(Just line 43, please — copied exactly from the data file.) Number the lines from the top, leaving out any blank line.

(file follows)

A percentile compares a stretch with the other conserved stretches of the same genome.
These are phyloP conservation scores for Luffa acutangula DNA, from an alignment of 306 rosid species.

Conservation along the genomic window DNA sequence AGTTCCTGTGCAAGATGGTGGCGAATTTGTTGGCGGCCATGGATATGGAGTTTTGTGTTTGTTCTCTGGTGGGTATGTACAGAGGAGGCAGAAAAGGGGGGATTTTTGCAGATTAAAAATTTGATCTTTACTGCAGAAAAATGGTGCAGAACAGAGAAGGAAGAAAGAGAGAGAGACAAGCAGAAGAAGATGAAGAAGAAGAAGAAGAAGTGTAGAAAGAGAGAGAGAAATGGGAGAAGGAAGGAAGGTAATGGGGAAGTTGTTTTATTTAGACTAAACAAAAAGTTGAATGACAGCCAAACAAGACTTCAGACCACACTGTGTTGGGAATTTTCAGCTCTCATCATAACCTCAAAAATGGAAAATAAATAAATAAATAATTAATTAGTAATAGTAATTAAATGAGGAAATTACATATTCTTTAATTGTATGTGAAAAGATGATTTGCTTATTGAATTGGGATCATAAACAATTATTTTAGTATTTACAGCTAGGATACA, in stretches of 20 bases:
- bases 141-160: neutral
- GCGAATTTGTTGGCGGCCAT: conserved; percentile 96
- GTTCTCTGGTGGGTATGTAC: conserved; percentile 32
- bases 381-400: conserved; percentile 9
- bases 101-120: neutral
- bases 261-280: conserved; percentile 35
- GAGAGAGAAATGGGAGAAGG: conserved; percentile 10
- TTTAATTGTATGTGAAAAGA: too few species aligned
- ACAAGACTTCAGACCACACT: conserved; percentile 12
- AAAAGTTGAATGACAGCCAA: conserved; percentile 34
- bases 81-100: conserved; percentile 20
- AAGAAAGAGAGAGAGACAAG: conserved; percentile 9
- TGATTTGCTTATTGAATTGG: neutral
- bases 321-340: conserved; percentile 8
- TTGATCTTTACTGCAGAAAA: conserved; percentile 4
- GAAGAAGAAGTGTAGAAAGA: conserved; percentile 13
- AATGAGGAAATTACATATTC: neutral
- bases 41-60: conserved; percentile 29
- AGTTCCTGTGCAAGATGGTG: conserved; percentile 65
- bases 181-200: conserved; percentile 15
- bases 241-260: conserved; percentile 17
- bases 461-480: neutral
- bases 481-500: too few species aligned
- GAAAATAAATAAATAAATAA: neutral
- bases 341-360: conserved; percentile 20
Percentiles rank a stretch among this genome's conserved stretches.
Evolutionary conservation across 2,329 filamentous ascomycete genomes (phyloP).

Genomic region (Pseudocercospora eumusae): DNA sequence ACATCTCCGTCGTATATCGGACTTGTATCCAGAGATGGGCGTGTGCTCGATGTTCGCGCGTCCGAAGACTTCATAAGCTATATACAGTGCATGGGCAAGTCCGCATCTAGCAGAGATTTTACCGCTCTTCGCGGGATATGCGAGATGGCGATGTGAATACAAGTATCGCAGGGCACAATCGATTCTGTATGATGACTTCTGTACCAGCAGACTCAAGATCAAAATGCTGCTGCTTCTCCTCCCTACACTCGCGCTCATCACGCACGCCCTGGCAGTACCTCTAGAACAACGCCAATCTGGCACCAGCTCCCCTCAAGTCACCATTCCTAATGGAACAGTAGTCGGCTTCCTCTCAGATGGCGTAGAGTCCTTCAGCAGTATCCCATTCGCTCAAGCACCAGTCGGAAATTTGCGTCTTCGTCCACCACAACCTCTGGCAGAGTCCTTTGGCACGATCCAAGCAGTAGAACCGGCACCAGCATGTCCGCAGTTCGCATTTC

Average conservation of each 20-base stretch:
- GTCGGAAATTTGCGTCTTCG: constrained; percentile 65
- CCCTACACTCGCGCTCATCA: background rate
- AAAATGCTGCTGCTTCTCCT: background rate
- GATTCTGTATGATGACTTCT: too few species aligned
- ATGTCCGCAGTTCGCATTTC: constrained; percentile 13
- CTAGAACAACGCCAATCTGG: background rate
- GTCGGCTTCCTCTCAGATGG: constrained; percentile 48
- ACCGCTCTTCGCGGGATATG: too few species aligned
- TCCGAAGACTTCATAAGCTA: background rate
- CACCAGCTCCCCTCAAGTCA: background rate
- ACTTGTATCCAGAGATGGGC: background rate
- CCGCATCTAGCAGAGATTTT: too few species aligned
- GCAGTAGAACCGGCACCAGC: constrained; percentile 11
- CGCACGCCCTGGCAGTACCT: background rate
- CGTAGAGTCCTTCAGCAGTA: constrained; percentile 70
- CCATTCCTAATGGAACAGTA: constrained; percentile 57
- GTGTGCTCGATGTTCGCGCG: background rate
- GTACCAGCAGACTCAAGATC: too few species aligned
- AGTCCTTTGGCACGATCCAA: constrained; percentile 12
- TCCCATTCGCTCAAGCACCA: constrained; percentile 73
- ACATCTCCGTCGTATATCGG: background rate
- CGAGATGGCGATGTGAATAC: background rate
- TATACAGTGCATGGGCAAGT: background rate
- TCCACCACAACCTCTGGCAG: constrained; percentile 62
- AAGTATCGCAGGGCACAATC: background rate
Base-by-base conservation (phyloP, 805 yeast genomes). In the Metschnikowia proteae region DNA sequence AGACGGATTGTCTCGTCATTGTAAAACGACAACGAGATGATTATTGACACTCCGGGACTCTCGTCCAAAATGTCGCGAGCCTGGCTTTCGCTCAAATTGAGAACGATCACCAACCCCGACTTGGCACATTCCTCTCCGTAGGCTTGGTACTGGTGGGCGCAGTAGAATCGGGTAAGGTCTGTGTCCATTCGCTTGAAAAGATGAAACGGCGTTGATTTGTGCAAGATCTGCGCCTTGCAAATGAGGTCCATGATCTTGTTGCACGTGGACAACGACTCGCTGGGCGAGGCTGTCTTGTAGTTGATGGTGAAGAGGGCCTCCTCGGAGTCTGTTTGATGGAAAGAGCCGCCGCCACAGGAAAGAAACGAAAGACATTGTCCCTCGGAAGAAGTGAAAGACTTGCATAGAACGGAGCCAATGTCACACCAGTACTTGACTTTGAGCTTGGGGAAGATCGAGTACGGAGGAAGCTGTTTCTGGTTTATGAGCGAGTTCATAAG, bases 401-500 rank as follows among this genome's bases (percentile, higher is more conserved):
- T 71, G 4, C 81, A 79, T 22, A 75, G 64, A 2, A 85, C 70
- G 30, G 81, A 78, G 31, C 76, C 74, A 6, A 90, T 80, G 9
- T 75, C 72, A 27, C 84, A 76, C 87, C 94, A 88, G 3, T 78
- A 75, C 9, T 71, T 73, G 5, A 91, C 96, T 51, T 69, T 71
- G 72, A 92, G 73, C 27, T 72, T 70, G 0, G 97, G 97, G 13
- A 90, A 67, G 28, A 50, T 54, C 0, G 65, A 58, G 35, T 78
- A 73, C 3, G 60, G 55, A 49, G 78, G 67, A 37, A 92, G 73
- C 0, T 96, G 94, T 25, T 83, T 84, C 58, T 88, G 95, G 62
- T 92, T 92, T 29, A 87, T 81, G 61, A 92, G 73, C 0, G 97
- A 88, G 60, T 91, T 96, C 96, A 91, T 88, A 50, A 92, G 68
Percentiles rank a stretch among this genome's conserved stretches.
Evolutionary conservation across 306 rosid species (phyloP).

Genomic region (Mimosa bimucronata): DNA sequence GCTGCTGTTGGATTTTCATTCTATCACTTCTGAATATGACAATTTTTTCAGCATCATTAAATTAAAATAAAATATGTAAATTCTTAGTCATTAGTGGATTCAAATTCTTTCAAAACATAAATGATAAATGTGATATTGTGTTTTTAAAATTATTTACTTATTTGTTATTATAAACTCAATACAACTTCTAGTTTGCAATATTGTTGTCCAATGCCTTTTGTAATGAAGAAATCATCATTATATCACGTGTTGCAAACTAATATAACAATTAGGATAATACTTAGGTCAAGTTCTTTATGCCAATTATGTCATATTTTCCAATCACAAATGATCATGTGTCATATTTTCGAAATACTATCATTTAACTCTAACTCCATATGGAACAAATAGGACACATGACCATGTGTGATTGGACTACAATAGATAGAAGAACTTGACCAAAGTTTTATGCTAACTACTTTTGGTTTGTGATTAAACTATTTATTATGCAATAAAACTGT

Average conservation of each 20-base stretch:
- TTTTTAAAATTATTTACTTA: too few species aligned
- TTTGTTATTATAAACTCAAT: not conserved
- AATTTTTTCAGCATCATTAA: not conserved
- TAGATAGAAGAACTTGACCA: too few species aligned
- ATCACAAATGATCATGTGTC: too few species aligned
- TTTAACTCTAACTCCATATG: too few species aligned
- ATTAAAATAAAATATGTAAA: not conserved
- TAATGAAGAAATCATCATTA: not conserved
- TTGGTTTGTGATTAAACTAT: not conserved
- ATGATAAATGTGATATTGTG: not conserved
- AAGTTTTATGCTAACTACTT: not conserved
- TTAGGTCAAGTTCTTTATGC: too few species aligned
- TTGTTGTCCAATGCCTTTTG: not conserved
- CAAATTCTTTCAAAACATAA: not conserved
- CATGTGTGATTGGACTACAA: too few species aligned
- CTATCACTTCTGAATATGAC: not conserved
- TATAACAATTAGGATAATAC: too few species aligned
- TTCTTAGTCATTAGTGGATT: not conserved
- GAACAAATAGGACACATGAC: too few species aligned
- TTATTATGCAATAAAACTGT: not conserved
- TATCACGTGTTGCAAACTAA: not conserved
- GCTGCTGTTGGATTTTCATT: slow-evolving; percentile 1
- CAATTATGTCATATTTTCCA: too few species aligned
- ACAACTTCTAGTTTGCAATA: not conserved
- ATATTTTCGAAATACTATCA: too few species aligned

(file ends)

- ACTTGTATCCAGAGATGGGC: background rate